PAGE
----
Who can request a copy of a will?
Generally, a will is a private document unless and until a grant of probate is issued.
While the testator is still alive, with limited exceptions, nobody other than the testator is entitled to receive a copy of the will.
Following the testator’s death, unless and until probate is granted, the will remains a private document, although the executors named in the will are entitled to see it.
The executors appointed by the will are the first people that will be provided the document. Firstly, they will be notified that they have been named executor and will be asked to confirm whether they are happy with this responsibility. Executors are most usually members of the legal community or family and friends.
Only the executors appointed by the will are legally entitled to read the will before probate is granted. If anyone else asks to see the will, the person or organisation storing it (such as a bank or solicitor) should not show it them or provide them a copy without the permission of all named executors.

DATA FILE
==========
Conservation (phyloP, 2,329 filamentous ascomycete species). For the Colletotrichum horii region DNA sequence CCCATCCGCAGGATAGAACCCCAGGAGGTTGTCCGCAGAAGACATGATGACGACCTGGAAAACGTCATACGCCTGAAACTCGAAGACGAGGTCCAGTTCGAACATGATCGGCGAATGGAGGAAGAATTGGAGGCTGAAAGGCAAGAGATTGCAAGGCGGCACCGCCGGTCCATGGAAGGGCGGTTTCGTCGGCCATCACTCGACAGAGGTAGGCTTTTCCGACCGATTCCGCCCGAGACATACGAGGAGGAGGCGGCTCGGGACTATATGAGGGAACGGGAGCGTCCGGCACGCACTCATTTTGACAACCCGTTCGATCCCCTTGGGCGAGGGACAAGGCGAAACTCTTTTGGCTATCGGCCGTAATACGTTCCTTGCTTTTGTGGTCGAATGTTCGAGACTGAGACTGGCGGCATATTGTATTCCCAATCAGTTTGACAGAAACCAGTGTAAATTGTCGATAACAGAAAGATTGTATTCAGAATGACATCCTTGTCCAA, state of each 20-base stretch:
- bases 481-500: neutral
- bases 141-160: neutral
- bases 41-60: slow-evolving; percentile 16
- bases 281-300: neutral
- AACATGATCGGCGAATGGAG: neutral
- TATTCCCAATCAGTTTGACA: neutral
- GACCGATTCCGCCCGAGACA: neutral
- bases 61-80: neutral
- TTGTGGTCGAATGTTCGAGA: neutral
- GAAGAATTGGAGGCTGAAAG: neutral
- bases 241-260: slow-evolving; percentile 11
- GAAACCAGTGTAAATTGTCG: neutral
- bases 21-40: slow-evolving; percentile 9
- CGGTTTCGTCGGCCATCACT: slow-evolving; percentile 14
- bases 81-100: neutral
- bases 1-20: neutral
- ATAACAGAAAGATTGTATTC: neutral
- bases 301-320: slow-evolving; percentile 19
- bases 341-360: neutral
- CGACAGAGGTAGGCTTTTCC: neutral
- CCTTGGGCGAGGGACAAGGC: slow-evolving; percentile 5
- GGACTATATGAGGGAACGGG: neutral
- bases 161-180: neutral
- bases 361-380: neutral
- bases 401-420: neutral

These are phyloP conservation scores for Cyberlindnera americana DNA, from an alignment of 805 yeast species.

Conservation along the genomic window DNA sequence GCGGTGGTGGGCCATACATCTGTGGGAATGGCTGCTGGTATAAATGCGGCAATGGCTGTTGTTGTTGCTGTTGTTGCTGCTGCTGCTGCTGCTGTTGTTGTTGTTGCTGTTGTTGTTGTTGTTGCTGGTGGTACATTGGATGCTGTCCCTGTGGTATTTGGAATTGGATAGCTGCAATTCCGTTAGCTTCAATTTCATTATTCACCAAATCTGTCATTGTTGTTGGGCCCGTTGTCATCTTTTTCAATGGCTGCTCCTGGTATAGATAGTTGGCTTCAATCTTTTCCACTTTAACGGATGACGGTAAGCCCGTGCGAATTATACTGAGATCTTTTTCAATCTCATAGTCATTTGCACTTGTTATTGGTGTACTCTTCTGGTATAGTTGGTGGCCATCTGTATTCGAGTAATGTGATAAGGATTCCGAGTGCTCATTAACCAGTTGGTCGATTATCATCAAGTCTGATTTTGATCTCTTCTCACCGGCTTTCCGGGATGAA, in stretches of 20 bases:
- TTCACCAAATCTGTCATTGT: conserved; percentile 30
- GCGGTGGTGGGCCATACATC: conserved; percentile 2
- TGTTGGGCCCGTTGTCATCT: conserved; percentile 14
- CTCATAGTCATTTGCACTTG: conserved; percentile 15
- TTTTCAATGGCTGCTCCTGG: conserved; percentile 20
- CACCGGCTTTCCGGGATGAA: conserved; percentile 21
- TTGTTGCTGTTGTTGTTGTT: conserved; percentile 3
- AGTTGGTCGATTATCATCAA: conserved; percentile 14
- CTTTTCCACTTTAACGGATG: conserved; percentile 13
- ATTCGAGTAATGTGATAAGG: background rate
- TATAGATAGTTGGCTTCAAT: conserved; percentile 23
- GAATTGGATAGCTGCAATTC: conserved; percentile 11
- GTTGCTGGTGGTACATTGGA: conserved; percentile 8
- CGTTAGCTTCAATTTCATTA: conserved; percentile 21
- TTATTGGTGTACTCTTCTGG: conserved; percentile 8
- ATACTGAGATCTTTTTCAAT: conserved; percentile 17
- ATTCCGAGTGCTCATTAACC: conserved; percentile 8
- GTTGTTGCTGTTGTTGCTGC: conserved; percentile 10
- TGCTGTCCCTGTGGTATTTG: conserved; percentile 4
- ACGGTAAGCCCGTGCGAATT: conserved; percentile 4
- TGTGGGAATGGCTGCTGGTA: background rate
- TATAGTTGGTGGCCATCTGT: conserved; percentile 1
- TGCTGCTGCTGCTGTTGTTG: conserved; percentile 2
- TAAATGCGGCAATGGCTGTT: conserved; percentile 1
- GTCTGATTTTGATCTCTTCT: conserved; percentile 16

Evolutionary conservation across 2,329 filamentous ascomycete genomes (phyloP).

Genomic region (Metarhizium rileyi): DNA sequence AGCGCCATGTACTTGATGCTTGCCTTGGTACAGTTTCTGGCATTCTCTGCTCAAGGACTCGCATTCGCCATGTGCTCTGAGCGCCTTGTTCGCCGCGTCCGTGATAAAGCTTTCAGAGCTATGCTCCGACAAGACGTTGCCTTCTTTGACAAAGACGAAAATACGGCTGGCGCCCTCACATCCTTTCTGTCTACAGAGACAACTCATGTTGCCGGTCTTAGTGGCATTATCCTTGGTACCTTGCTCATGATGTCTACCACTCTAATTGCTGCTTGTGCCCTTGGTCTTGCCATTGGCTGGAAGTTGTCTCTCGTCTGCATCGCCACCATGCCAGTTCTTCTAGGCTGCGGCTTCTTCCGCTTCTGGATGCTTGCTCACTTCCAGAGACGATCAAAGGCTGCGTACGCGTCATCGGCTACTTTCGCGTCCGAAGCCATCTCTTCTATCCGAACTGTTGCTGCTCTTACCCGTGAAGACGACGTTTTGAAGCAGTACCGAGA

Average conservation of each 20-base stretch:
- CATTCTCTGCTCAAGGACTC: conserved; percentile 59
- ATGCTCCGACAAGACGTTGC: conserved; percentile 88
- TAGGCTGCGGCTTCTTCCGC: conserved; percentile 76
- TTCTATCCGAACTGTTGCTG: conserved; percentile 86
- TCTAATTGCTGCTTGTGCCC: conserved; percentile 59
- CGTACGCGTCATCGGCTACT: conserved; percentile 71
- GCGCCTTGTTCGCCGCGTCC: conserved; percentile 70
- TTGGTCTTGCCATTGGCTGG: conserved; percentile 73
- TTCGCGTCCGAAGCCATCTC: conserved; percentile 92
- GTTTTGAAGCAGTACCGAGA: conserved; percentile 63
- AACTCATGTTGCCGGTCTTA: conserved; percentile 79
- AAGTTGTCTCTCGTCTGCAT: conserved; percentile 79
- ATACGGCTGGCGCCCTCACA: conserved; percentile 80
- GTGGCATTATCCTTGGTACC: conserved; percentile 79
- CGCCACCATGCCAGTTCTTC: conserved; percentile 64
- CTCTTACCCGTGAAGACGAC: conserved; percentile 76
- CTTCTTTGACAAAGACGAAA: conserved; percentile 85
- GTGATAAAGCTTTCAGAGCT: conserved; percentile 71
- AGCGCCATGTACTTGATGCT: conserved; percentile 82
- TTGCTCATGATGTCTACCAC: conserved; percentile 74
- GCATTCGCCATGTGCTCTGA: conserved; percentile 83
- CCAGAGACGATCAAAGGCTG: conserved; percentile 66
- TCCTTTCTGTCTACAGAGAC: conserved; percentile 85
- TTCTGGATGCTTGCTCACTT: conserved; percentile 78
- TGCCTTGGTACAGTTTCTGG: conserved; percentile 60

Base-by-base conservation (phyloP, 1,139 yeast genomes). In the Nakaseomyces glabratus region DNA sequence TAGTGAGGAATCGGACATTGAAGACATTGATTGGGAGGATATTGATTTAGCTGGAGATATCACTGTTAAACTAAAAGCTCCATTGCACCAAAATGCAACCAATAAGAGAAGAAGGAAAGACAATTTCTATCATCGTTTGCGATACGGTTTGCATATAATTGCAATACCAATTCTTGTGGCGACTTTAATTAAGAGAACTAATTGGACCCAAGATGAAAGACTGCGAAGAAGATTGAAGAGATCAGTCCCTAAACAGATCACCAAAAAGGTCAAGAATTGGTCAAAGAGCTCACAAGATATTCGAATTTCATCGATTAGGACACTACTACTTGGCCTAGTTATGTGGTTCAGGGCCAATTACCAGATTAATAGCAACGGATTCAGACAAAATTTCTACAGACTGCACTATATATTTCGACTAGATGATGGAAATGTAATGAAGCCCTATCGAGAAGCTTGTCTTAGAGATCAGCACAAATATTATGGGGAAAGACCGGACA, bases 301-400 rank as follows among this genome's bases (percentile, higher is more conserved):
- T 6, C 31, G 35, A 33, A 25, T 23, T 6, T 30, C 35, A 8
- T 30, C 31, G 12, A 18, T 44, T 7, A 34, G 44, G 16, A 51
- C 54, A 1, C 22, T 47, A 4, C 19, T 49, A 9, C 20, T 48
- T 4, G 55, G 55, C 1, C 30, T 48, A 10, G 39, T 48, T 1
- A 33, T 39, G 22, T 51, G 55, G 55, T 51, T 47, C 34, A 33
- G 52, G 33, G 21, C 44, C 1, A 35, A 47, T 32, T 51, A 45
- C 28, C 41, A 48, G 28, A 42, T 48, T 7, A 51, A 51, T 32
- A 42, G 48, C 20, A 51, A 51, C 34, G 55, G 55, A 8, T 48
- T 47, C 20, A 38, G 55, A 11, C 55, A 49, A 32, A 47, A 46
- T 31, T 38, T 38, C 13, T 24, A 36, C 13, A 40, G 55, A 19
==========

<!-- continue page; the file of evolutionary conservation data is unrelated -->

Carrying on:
If you are not a beneficiary or executor, the executor has every right to deny your request to see the will and most likely, will do so. In this case you are not entitled to see someone’s will before probate is granted.
Before probate is granted
An important differentiation to make when looking to receive a copy of a will is the timing. Can you request a copy or see the will before probate is granted?
Probate is essentially the process the executor triggers at the point of someone’s death to distribute their assets as set out in a will.
Not all estates go through probate. However, the majority of estates require the executor to apply for a grant of probate – a legal document that grants the executor the authority to administer a will.